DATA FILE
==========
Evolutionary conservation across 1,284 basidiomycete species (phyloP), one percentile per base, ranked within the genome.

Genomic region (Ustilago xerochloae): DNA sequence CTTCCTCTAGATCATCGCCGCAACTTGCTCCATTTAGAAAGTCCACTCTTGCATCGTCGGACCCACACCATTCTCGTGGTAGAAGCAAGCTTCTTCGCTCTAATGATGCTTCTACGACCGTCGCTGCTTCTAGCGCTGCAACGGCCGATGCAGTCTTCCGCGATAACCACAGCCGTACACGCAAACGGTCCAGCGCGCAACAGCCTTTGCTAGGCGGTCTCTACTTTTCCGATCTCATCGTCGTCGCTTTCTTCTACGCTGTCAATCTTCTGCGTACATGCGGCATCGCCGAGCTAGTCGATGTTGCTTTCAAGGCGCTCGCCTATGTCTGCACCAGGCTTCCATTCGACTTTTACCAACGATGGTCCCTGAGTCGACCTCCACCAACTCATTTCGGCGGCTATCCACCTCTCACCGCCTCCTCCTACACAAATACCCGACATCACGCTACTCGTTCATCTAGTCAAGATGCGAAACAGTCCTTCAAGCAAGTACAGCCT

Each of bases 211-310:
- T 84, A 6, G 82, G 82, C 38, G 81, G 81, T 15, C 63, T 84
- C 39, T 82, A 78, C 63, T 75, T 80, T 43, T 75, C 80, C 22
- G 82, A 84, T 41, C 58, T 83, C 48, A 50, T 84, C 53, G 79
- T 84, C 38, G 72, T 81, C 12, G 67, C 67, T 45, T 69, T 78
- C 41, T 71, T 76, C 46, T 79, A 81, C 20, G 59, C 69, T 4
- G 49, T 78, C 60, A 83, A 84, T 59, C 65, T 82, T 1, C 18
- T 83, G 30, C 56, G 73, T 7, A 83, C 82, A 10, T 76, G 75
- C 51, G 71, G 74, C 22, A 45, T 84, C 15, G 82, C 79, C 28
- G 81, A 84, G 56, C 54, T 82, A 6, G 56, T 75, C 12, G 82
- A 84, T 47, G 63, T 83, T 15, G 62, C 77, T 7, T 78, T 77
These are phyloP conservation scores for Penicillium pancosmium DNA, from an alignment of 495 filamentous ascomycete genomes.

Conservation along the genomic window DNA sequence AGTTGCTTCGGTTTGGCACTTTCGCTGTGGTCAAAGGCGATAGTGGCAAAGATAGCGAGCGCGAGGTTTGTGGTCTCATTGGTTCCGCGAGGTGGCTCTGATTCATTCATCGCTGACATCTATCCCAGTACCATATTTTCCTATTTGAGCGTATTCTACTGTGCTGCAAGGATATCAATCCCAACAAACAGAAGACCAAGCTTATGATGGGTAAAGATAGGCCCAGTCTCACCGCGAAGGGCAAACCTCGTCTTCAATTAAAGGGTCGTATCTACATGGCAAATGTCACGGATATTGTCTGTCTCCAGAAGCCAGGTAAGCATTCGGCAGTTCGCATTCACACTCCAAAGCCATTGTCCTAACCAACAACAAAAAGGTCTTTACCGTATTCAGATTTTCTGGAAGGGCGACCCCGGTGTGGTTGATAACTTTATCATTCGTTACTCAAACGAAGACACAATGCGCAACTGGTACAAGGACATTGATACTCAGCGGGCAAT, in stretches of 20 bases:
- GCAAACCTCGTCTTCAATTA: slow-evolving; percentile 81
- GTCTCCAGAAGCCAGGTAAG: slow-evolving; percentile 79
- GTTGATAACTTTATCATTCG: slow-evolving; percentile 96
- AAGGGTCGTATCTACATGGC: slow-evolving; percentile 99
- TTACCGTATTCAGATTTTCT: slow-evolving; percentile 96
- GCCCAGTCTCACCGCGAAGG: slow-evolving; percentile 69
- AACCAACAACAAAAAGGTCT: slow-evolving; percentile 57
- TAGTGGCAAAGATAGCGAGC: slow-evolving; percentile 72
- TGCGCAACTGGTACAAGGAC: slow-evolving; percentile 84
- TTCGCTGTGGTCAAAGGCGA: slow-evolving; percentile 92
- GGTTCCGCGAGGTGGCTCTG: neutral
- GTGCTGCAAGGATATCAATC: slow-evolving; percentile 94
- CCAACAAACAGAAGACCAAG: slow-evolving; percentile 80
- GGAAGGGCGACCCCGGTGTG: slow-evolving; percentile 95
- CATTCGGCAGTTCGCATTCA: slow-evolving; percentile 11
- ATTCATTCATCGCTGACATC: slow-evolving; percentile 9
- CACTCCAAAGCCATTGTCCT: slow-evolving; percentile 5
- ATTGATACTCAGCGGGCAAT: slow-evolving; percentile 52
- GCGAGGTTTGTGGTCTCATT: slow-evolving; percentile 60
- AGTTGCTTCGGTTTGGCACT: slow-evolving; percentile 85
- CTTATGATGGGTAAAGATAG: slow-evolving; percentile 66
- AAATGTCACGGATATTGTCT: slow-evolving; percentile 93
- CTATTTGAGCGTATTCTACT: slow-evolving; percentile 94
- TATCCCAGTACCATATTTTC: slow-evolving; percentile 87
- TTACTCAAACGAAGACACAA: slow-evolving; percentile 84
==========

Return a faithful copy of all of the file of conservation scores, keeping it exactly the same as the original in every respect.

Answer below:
Evolutionary conservation across 1,284 basidiomycete species (phyloP), one percentile per base, ranked within the genome.

Genomic region (Ustilago xerochloae): DNA sequence CTTCCTCTAGATCATCGCCGCAACTTGCTCCATTTAGAAAGTCCACTCTTGCATCGTCGGACCCACACCATTCTCGTGGTAGAAGCAAGCTTCTTCGCTCTAATGATGCTTCTACGACCGTCGCTGCTTCTAGCGCTGCAACGGCCGATGCAGTCTTCCGCGATAACCACAGCCGTACACGCAAACGGTCCAGCGCGCAACAGCCTTTGCTAGGCGGTCTCTACTTTTCCGATCTCATCGTCGTCGCTTTCTTCTACGCTGTCAATCTTCTGCGTACATGCGGCATCGCCGAGCTAGTCGATGTTGCTTTCAAGGCGCTCGCCTATGTCTGCACCAGGCTTCCATTCGACTTTTACCAACGATGGTCCCTGAGTCGACCTCCACCAACTCATTTCGGCGGCTATCCACCTCTCACCGCCTCCTCCTACACAAATACCCGACATCACGCTACTCGTTCATCTAGTCAAGATGCGAAACAGTCCTTCAAGCAAGTACAGCCT

Each of bases 211-310:
- T 84, A 6, G 82, G 82, C 38, G 81, G 81, T 15, C 63, T 84
- C 39, T 82, A 78, C 63, T 75, T 80, T 43, T 75, C 80, C 22
- G 82, A 84, T 41, C 58, T 83, C 48, A 50, T 84, C 53, G 79
- T 84, C 38, G 72, T 81, C 12, G 67, C 67, T 45, T 69, T 78
- C 41, T 71, T 76, C 46, T 79, A 81, C 20, G 59, C 69, T 4
- G 49, T 78, C 60, A 83, A 84, T 59, C 65, T 82, T 1, C 18
- T 83, G 30, C 56, G 73, T 7, A 83, C 82, A 10, T 76, G 75
- C 51, G 71, G 74, C 22, A 45, T 84, C 15, G 82, C 79, C 28
- G 81, A 84, G 56, C 54, T 82, A 6, G 56, T 75, C 12, G 82
- A 84, T 47, G 63, T 83, T 15, G 62, C 77, T 7, T 78, T 77
These are phyloP conservation scores for Penicillium pancosmium DNA, from an alignment of 495 filamentous ascomycete genomes.

Conservation along the genomic window DNA sequence AGTTGCTTCGGTTTGGCACTTTCGCTGTGGTCAAAGGCGATAGTGGCAAAGATAGCGAGCGCGAGGTTTGTGGTCTCATTGGTTCCGCGAGGTGGCTCTGATTCATTCATCGCTGACATCTATCCCAGTACCATATTTTCCTATTTGAGCGTATTCTACTGTGCTGCAAGGATATCAATCCCAACAAACAGAAGACCAAGCTTATGATGGGTAAAGATAGGCCCAGTCTCACCGCGAAGGGCAAACCTCGTCTTCAATTAAAGGGTCGTATCTACATGGCAAATGTCACGGATATTGTCTGTCTCCAGAAGCCAGGTAAGCATTCGGCAGTTCGCATTCACACTCCAAAGCCATTGTCCTAACCAACAACAAAAAGGTCTTTACCGTATTCAGATTTTCTGGAAGGGCGACCCCGGTGTGGTTGATAACTTTATCATTCGTTACTCAAACGAAGACACAATGCGCAACTGGTACAAGGACATTGATACTCAGCGGGCAAT, in stretches of 20 bases:
- GCAAACCTCGTCTTCAATTA: slow-evolving; percentile 81
- GTCTCCAGAAGCCAGGTAAG: slow-evolving; percentile 79
- GTTGATAACTTTATCATTCG: slow-evolving; percentile 96
- AAGGGTCGTATCTACATGGC: slow-evolving; percentile 99
- TTACCGTATTCAGATTTTCT: slow-evolving; percentile 96
- GCCCAGTCTCACCGCGAAGG: slow-evolving; percentile 69
- AACCAACAACAAAAAGGTCT: slow-evolving; percentile 57
- TAGTGGCAAAGATAGCGAGC: slow-evolving; percentile 72
- TGCGCAACTGGTACAAGGAC: slow-evolving; percentile 84
- TTCGCTGTGGTCAAAGGCGA: slow-evolving; percentile 92
- GGTTCCGCGAGGTGGCTCTG: neutral
- GTGCTGCAAGGATATCAATC: slow-evolving; percentile 94
- CCAACAAACAGAAGACCAAG: slow-evolving; percentile 80
- GGAAGGGCGACCCCGGTGTG: slow-evolving; percentile 95
- CATTCGGCAGTTCGCATTCA: slow-evolving; percentile 11
- ATTCATTCATCGCTGACATC: slow-evolving; percentile 9
- CACTCCAAAGCCATTGTCCT: slow-evolving; percentile 5
- ATTGATACTCAGCGGGCAAT: slow-evolving; percentile 52
- GCGAGGTTTGTGGTCTCATT: slow-evolving; percentile 60
- AGTTGCTTCGGTTTGGCACT: slow-evolving; percentile 85
- CTTATGATGGGTAAAGATAG: slow-evolving; percentile 66
- AAATGTCACGGATATTGTCT: slow-evolving; percentile 93
- CTATTTGAGCGTATTCTACT: slow-evolving; percentile 94
- TATCCCAGTACCATATTTTC: slow-evolving; percentile 87
- TTACTCAAACGAAGACACAA: slow-evolving; percentile 84